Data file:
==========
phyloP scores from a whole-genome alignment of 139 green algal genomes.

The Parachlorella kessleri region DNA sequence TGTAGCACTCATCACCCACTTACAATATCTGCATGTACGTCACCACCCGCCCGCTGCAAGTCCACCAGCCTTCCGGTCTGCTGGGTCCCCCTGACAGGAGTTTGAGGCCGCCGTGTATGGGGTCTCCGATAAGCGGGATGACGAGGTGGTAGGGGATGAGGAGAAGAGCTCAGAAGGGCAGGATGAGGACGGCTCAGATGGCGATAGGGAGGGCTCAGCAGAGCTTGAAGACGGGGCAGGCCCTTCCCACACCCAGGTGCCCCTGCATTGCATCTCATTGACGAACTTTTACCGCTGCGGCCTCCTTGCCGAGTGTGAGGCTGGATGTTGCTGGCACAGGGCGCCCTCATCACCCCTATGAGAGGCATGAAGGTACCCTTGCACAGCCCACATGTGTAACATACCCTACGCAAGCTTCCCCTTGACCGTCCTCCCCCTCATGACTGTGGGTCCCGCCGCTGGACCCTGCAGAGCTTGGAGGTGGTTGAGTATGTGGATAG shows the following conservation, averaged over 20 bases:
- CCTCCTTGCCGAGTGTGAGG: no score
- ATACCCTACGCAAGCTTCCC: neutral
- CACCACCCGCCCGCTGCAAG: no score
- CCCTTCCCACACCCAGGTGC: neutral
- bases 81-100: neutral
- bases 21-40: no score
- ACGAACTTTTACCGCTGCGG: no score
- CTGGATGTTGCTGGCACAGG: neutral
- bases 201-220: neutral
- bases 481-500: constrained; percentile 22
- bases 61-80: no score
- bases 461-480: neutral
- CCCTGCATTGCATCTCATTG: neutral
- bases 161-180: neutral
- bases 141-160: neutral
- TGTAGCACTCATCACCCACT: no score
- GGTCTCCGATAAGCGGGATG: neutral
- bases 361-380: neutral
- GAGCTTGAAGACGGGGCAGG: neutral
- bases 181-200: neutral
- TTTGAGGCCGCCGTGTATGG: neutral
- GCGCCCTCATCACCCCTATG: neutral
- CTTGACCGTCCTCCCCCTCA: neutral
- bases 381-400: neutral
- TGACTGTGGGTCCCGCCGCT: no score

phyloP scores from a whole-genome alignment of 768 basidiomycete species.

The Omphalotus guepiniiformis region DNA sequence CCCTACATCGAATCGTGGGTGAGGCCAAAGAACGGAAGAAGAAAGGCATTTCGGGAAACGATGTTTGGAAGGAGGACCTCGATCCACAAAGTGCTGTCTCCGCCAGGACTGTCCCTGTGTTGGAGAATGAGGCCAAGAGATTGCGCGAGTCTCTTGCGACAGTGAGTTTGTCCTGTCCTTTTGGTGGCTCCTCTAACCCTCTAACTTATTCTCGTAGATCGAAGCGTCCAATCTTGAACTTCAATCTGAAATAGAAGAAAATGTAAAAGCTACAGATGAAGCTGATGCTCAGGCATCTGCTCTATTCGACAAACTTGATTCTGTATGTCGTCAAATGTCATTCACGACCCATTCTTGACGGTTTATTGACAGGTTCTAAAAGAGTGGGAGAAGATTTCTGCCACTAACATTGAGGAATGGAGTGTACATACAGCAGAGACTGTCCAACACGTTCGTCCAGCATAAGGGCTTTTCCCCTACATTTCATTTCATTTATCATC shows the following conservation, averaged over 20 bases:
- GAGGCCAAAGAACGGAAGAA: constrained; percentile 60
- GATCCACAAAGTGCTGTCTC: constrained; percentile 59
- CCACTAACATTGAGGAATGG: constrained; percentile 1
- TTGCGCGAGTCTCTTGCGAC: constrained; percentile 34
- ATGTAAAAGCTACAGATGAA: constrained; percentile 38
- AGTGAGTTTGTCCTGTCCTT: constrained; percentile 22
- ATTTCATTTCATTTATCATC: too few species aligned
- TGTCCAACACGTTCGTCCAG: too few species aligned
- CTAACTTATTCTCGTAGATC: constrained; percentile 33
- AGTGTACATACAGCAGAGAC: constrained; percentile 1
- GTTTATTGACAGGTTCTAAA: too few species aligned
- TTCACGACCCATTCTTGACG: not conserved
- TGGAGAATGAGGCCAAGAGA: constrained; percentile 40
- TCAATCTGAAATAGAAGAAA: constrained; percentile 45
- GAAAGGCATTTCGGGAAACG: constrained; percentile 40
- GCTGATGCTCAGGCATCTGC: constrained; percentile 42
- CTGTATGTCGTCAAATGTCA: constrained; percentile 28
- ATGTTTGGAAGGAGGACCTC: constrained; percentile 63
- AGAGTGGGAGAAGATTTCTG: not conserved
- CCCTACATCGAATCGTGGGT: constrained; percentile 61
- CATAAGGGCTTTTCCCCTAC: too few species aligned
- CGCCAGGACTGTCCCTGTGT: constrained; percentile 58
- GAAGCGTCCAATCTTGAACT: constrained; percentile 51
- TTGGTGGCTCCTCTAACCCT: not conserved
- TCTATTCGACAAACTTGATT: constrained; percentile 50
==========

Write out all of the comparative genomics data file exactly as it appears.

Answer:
phyloP scores from a whole-genome alignment of 139 green algal genomes.

The Parachlorella kessleri region DNA sequence TGTAGCACTCATCACCCACTTACAATATCTGCATGTACGTCACCACCCGCCCGCTGCAAGTCCACCAGCCTTCCGGTCTGCTGGGTCCCCCTGACAGGAGTTTGAGGCCGCCGTGTATGGGGTCTCCGATAAGCGGGATGACGAGGTGGTAGGGGATGAGGAGAAGAGCTCAGAAGGGCAGGATGAGGACGGCTCAGATGGCGATAGGGAGGGCTCAGCAGAGCTTGAAGACGGGGCAGGCCCTTCCCACACCCAGGTGCCCCTGCATTGCATCTCATTGACGAACTTTTACCGCTGCGGCCTCCTTGCCGAGTGTGAGGCTGGATGTTGCTGGCACAGGGCGCCCTCATCACCCCTATGAGAGGCATGAAGGTACCCTTGCACAGCCCACATGTGTAACATACCCTACGCAAGCTTCCCCTTGACCGTCCTCCCCCTCATGACTGTGGGTCCCGCCGCTGGACCCTGCAGAGCTTGGAGGTGGTTGAGTATGTGGATAG shows the following conservation, averaged over 20 bases:
- CCTCCTTGCCGAGTGTGAGG: no score
- ATACCCTACGCAAGCTTCCC: neutral
- CACCACCCGCCCGCTGCAAG: no score
- CCCTTCCCACACCCAGGTGC: neutral
- bases 81-100: neutral
- bases 21-40: no score
- ACGAACTTTTACCGCTGCGG: no score
- CTGGATGTTGCTGGCACAGG: neutral
- bases 201-220: neutral
- bases 481-500: constrained; percentile 22
- bases 61-80: no score
- bases 461-480: neutral
- CCCTGCATTGCATCTCATTG: neutral
- bases 161-180: neutral
- bases 141-160: neutral
- TGTAGCACTCATCACCCACT: no score
- GGTCTCCGATAAGCGGGATG: neutral
- bases 361-380: neutral
- GAGCTTGAAGACGGGGCAGG: neutral
- bases 181-200: neutral
- TTTGAGGCCGCCGTGTATGG: neutral
- GCGCCCTCATCACCCCTATG: neutral
- CTTGACCGTCCTCCCCCTCA: neutral
- bases 381-400: neutral
- TGACTGTGGGTCCCGCCGCT: no score

phyloP scores from a whole-genome alignment of 768 basidiomycete species.

The Omphalotus guepiniiformis region DNA sequence CCCTACATCGAATCGTGGGTGAGGCCAAAGAACGGAAGAAGAAAGGCATTTCGGGAAACGATGTTTGGAAGGAGGACCTCGATCCACAAAGTGCTGTCTCCGCCAGGACTGTCCCTGTGTTGGAGAATGAGGCCAAGAGATTGCGCGAGTCTCTTGCGACAGTGAGTTTGTCCTGTCCTTTTGGTGGCTCCTCTAACCCTCTAACTTATTCTCGTAGATCGAAGCGTCCAATCTTGAACTTCAATCTGAAATAGAAGAAAATGTAAAAGCTACAGATGAAGCTGATGCTCAGGCATCTGCTCTATTCGACAAACTTGATTCTGTATGTCGTCAAATGTCATTCACGACCCATTCTTGACGGTTTATTGACAGGTTCTAAAAGAGTGGGAGAAGATTTCTGCCACTAACATTGAGGAATGGAGTGTACATACAGCAGAGACTGTCCAACACGTTCGTCCAGCATAAGGGCTTTTCCCCTACATTTCATTTCATTTATCATC shows the following conservation, averaged over 20 bases:
- GAGGCCAAAGAACGGAAGAA: constrained; percentile 60
- GATCCACAAAGTGCTGTCTC: constrained; percentile 59
- CCACTAACATTGAGGAATGG: constrained; percentile 1
- TTGCGCGAGTCTCTTGCGAC: constrained; percentile 34
- ATGTAAAAGCTACAGATGAA: constrained; percentile 38
- AGTGAGTTTGTCCTGTCCTT: constrained; percentile 22
- ATTTCATTTCATTTATCATC: too few species aligned
- TGTCCAACACGTTCGTCCAG: too few species aligned
- CTAACTTATTCTCGTAGATC: constrained; percentile 33
- AGTGTACATACAGCAGAGAC: constrained; percentile 1
- GTTTATTGACAGGTTCTAAA: too few species aligned
- TTCACGACCCATTCTTGACG: not conserved
- TGGAGAATGAGGCCAAGAGA: constrained; percentile 40
- TCAATCTGAAATAGAAGAAA: constrained; percentile 45
- GAAAGGCATTTCGGGAAACG: constrained; percentile 40
- GCTGATGCTCAGGCATCTGC: constrained; percentile 42
- CTGTATGTCGTCAAATGTCA: constrained; percentile 28
- ATGTTTGGAAGGAGGACCTC: constrained; percentile 63
- AGAGTGGGAGAAGATTTCTG: not conserved
- CCCTACATCGAATCGTGGGT: constrained; percentile 61
- CATAAGGGCTTTTCCCCTAC: too few species aligned
- CGCCAGGACTGTCCCTGTGT: constrained; percentile 58
- GAAGCGTCCAATCTTGAACT: constrained; percentile 51
- TTGGTGGCTCCTCTAACCCT: not conserved
- TCTATTCGACAAACTTGATT: constrained; percentile 50